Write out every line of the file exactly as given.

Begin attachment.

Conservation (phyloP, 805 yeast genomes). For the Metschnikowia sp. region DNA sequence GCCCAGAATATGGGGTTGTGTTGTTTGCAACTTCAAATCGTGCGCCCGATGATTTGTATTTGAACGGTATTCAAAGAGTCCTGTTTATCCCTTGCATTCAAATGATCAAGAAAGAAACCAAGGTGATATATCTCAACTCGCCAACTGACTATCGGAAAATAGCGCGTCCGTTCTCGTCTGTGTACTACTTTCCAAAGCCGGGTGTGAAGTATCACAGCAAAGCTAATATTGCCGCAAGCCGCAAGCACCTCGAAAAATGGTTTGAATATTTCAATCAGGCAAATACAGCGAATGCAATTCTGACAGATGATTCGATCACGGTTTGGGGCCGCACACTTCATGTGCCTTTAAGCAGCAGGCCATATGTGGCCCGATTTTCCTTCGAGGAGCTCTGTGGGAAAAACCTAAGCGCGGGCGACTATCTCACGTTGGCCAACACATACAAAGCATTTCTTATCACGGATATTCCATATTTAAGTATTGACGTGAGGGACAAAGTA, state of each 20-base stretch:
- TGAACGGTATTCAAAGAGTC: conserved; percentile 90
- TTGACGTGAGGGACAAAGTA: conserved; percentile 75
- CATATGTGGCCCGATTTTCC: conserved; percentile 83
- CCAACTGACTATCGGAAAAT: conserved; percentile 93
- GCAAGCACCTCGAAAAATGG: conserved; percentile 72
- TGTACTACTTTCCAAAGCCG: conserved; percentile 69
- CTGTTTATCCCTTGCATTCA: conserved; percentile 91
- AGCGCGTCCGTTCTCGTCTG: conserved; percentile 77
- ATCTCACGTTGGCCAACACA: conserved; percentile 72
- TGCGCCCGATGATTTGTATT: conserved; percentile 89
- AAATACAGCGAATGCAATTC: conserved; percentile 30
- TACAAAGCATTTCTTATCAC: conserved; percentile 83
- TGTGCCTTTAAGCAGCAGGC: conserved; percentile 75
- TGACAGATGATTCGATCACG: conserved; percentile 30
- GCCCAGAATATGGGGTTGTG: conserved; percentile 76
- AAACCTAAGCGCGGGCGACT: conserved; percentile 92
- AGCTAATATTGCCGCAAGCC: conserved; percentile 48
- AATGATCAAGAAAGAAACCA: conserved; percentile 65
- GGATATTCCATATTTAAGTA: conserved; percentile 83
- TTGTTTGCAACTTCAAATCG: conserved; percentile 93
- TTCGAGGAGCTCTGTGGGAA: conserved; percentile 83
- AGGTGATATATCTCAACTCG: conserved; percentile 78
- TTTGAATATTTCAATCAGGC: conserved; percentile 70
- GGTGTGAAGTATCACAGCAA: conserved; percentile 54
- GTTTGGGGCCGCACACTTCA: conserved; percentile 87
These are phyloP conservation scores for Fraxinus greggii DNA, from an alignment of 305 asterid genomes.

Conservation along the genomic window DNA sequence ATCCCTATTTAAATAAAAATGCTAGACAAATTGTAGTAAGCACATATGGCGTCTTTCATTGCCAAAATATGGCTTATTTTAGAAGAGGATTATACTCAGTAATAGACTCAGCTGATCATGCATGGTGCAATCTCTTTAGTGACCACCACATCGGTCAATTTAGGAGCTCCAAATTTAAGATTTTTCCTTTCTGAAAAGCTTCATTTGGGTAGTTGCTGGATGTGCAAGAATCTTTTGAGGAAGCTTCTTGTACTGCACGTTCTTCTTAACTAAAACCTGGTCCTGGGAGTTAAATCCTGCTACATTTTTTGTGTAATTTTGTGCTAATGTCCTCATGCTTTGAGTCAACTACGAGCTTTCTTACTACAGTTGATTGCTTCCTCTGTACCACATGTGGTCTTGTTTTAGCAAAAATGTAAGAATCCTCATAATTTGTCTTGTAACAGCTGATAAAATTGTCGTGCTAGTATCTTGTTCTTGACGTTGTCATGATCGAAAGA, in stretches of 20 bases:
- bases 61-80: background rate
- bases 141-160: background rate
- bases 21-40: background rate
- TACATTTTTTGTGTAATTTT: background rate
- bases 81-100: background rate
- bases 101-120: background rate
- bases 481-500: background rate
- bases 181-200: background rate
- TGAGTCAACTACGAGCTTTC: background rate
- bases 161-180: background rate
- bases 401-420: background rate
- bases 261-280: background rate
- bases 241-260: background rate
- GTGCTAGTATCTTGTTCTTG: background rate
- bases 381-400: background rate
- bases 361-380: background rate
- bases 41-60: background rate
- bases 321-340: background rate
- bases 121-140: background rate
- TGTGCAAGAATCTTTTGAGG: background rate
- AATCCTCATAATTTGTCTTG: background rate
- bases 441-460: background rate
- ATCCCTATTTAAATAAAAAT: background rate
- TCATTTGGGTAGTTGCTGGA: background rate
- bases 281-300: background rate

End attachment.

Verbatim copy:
Conservation (phyloP, 805 yeast genomes). For the Metschnikowia sp. region DNA sequence GCCCAGAATATGGGGTTGTGTTGTTTGCAACTTCAAATCGTGCGCCCGATGATTTGTATTTGAACGGTATTCAAAGAGTCCTGTTTATCCCTTGCATTCAAATGATCAAGAAAGAAACCAAGGTGATATATCTCAACTCGCCAACTGACTATCGGAAAATAGCGCGTCCGTTCTCGTCTGTGTACTACTTTCCAAAGCCGGGTGTGAAGTATCACAGCAAAGCTAATATTGCCGCAAGCCGCAAGCACCTCGAAAAATGGTTTGAATATTTCAATCAGGCAAATACAGCGAATGCAATTCTGACAGATGATTCGATCACGGTTTGGGGCCGCACACTTCATGTGCCTTTAAGCAGCAGGCCATATGTGGCCCGATTTTCCTTCGAGGAGCTCTGTGGGAAAAACCTAAGCGCGGGCGACTATCTCACGTTGGCCAACACATACAAAGCATTTCTTATCACGGATATTCCATATTTAAGTATTGACGTGAGGGACAAAGTA, state of each 20-base stretch:
- TGAACGGTATTCAAAGAGTC: conserved; percentile 90
- TTGACGTGAGGGACAAAGTA: conserved; percentile 75
- CATATGTGGCCCGATTTTCC: conserved; percentile 83
- CCAACTGACTATCGGAAAAT: conserved; percentile 93
- GCAAGCACCTCGAAAAATGG: conserved; percentile 72
- TGTACTACTTTCCAAAGCCG: conserved; percentile 69
- CTGTTTATCCCTTGCATTCA: conserved; percentile 91
- AGCGCGTCCGTTCTCGTCTG: conserved; percentile 77
- ATCTCACGTTGGCCAACACA: conserved; percentile 72
- TGCGCCCGATGATTTGTATT: conserved; percentile 89
- AAATACAGCGAATGCAATTC: conserved; percentile 30
- TACAAAGCATTTCTTATCAC: conserved; percentile 83
- TGTGCCTTTAAGCAGCAGGC: conserved; percentile 75
- TGACAGATGATTCGATCACG: conserved; percentile 30
- GCCCAGAATATGGGGTTGTG: conserved; percentile 76
- AAACCTAAGCGCGGGCGACT: conserved; percentile 92
- AGCTAATATTGCCGCAAGCC: conserved; percentile 48
- AATGATCAAGAAAGAAACCA: conserved; percentile 65
- GGATATTCCATATTTAAGTA: conserved; percentile 83
- TTGTTTGCAACTTCAAATCG: conserved; percentile 93
- TTCGAGGAGCTCTGTGGGAA: conserved; percentile 83
- AGGTGATATATCTCAACTCG: conserved; percentile 78
- TTTGAATATTTCAATCAGGC: conserved; percentile 70
- GGTGTGAAGTATCACAGCAA: conserved; percentile 54
- GTTTGGGGCCGCACACTTCA: conserved; percentile 87
These are phyloP conservation scores for Fraxinus greggii DNA, from an alignment of 305 asterid genomes.

Conservation along the genomic window DNA sequence ATCCCTATTTAAATAAAAATGCTAGACAAATTGTAGTAAGCACATATGGCGTCTTTCATTGCCAAAATATGGCTTATTTTAGAAGAGGATTATACTCAGTAATAGACTCAGCTGATCATGCATGGTGCAATCTCTTTAGTGACCACCACATCGGTCAATTTAGGAGCTCCAAATTTAAGATTTTTCCTTTCTGAAAAGCTTCATTTGGGTAGTTGCTGGATGTGCAAGAATCTTTTGAGGAAGCTTCTTGTACTGCACGTTCTTCTTAACTAAAACCTGGTCCTGGGAGTTAAATCCTGCTACATTTTTTGTGTAATTTTGTGCTAATGTCCTCATGCTTTGAGTCAACTACGAGCTTTCTTACTACAGTTGATTGCTTCCTCTGTACCACATGTGGTCTTGTTTTAGCAAAAATGTAAGAATCCTCATAATTTGTCTTGTAACAGCTGATAAAATTGTCGTGCTAGTATCTTGTTCTTGACGTTGTCATGATCGAAAGA, in stretches of 20 bases:
- bases 61-80: background rate
- bases 141-160: background rate
- bases 21-40: background rate
- TACATTTTTTGTGTAATTTT: background rate
- bases 81-100: background rate
- bases 101-120: background rate
- bases 481-500: background rate
- bases 181-200: background rate
- TGAGTCAACTACGAGCTTTC: background rate
- bases 161-180: background rate
- bases 401-420: background rate
- bases 261-280: background rate
- bases 241-260: background rate
- GTGCTAGTATCTTGTTCTTG: background rate
- bases 381-400: background rate
- bases 361-380: background rate
- bases 41-60: background rate
- bases 321-340: background rate
- bases 121-140: background rate
- TGTGCAAGAATCTTTTGAGG: background rate
- AATCCTCATAATTTGTCTTG: background rate
- bases 441-460: background rate
- ATCCCTATTTAAATAAAAAT: background rate
- TCATTTGGGTAGTTGCTGGA: background rate
- bases 281-300: background rate